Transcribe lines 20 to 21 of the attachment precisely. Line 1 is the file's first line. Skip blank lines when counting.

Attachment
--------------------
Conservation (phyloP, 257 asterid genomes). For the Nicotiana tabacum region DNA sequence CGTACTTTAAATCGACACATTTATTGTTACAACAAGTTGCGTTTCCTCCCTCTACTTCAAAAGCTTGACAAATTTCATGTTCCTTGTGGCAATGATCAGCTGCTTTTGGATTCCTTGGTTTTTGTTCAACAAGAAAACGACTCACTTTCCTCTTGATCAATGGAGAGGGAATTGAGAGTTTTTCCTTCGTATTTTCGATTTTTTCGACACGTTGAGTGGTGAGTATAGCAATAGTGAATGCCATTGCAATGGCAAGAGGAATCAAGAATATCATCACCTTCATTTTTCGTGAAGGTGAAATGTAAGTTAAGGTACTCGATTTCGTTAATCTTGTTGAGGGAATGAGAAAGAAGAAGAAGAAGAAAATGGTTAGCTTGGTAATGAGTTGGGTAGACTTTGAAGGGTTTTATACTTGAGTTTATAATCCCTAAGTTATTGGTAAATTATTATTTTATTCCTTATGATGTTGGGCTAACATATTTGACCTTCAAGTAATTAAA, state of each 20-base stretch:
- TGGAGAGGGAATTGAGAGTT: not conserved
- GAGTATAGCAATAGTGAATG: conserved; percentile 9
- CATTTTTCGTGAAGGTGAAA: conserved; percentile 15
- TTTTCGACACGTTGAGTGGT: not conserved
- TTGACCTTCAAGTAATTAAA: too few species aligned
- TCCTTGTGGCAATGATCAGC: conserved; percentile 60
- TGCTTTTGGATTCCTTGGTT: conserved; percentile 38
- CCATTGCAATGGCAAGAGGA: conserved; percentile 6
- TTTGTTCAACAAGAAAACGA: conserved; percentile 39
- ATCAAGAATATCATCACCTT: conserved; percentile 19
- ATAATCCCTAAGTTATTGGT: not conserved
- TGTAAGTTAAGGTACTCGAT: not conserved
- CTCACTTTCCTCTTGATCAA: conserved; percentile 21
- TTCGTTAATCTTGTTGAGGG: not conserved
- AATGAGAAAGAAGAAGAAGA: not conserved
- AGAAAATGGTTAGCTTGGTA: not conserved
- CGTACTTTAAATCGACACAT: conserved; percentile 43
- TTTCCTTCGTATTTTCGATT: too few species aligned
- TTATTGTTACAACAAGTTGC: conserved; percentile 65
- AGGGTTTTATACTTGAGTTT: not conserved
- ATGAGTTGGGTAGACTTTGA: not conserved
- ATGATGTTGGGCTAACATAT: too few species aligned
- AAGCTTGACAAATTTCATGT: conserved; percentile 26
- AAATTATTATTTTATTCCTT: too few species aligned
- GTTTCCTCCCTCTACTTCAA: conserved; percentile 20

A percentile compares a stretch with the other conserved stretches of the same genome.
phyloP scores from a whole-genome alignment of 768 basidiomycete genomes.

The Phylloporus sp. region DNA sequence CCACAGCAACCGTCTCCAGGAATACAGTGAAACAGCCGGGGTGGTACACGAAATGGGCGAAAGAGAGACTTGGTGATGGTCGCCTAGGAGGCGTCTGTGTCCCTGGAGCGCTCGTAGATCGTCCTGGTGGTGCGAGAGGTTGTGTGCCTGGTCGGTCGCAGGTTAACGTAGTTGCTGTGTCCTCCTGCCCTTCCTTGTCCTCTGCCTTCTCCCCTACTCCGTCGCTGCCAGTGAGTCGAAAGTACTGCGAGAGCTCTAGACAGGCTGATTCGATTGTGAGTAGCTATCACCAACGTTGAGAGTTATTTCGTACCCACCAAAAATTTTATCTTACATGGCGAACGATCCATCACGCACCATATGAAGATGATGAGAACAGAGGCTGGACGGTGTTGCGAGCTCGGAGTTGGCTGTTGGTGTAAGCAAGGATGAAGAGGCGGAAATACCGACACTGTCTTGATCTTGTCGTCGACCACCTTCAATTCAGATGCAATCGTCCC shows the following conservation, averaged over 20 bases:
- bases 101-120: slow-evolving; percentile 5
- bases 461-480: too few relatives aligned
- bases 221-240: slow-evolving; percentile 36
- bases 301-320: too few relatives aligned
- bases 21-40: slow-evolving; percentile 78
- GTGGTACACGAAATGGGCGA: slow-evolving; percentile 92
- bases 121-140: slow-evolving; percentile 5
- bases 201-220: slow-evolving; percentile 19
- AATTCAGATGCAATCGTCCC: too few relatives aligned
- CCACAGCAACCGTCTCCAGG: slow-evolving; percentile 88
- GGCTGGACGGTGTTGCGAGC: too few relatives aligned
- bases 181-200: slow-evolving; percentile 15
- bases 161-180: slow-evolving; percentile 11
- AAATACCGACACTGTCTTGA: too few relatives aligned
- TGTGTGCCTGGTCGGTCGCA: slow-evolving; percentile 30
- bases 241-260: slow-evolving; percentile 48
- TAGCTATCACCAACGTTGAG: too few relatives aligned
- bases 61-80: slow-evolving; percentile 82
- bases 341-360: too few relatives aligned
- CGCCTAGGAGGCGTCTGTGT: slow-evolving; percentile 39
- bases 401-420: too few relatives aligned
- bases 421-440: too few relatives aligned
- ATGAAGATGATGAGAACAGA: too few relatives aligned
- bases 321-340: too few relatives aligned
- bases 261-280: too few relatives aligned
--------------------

- TTATTGTTACAACAAGTTGC: conserved; percentile 65
- AGGGTTTTATACTTGAGTTT: not conserved